This book was written as an attempt to understand why Shakespeare felt that Juliet's wet-nurse was so meaningful, that he devoted so much dialogue to her. Lois Leveen decided to explore the backstory that was so meaningful. First the scene needed to be reset to a harsh Verona and a harsher plague ridden and violent era.Violence, it seems, permeated every aspect of life in the 14th century Italy.
The story starts with a dramatic, terrifying and finally tragic birth scene that that allows the entry of Juliet's nurse into this upper class family. Quickly the bereaved Angelica takes the infant Juliet into her arms, her heart and her soul. Pietro, her husband, apparently arranges her position with the family priest and profits from the arrangement, while continuing to decry her absence.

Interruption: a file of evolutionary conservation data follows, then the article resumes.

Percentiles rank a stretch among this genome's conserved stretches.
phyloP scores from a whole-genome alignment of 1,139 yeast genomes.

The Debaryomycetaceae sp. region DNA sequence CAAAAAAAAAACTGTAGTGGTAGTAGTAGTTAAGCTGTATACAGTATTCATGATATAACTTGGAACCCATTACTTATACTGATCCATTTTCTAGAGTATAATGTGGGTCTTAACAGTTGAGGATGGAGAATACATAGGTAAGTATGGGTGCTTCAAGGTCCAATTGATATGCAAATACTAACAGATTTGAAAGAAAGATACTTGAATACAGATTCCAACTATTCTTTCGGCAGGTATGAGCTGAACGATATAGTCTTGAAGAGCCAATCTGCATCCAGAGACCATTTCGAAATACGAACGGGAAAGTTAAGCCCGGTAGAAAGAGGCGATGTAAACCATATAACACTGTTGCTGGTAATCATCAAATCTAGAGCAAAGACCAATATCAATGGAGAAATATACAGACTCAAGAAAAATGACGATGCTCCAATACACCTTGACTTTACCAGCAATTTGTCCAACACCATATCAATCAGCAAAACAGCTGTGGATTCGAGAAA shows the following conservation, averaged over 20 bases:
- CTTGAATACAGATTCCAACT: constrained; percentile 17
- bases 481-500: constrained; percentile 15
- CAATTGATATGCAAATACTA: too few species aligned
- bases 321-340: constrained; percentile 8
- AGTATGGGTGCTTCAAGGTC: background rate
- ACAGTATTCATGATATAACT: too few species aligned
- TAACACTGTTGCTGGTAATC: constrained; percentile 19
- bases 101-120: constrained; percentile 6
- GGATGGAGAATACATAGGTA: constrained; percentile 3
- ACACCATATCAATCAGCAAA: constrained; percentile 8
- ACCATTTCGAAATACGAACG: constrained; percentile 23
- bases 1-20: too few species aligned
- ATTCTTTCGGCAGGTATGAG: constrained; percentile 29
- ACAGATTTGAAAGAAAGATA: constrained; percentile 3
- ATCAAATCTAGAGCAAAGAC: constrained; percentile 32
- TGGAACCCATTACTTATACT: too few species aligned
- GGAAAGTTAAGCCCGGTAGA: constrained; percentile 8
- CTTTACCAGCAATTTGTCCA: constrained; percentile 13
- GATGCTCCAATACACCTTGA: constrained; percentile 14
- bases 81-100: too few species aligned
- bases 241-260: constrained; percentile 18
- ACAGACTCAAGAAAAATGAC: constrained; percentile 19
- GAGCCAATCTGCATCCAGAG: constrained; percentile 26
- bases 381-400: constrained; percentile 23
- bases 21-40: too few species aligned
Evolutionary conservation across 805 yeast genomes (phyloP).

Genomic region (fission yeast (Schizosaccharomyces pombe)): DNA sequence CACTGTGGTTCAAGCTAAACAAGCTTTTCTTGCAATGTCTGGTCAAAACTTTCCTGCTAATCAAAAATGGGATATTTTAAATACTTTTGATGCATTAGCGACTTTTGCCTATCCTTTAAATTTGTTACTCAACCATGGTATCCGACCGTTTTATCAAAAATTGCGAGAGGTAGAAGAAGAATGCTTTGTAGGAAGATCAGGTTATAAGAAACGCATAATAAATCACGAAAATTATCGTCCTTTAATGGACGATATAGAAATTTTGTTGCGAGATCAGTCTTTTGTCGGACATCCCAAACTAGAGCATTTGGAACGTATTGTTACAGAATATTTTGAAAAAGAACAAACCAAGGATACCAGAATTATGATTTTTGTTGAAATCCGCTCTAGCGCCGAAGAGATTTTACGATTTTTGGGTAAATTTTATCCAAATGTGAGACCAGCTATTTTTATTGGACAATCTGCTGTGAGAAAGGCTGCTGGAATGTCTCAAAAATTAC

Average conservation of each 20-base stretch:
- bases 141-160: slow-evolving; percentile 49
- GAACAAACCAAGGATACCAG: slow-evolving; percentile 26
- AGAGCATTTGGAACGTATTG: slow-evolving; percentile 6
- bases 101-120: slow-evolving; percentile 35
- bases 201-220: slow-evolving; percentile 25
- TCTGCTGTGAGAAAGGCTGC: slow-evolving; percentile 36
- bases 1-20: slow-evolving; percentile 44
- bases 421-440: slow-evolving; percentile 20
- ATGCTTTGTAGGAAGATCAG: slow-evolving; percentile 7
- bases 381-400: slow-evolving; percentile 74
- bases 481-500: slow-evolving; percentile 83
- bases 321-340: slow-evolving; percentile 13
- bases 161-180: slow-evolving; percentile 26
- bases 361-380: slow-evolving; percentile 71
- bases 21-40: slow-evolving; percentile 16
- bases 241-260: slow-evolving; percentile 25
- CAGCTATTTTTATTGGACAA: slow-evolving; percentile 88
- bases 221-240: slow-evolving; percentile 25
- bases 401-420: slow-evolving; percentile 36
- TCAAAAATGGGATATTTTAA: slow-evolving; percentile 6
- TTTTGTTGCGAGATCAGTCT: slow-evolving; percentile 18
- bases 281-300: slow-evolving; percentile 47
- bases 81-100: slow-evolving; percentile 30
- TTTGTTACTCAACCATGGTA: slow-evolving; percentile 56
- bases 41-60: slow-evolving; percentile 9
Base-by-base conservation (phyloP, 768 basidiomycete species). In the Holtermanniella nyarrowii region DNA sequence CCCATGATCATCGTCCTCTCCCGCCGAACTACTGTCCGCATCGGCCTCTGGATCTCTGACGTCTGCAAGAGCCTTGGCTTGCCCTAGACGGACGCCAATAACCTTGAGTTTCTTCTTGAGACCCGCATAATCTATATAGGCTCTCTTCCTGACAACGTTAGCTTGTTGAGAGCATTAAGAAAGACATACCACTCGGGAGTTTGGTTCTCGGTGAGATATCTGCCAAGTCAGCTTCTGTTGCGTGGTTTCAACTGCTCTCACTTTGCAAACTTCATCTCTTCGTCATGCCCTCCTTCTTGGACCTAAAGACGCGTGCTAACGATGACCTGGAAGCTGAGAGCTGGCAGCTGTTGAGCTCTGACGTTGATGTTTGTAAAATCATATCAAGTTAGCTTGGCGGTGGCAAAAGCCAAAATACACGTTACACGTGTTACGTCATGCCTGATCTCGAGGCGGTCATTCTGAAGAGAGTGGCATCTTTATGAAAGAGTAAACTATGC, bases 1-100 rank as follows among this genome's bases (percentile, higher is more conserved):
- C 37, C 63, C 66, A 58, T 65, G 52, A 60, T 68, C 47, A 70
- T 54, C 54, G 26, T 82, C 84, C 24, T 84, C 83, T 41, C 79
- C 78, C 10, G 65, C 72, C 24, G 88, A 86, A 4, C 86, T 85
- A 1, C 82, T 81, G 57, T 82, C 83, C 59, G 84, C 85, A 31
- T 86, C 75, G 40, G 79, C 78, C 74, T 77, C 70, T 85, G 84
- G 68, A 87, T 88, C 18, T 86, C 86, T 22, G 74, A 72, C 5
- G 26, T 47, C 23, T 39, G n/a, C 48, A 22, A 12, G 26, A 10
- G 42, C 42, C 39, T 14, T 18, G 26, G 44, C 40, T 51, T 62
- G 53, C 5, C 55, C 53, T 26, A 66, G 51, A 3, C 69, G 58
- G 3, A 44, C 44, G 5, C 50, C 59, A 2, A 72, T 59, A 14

The storyline of love and loss seems paramount, and the characters though true to their roles, are not engaging. A unique retelling of the Romeo and Juliet romance that is not at all romantic, but surely intricate and arresting. Juliet's Nurse is a testament to the survival of Angelica who remains resilient despite a life of sorrow.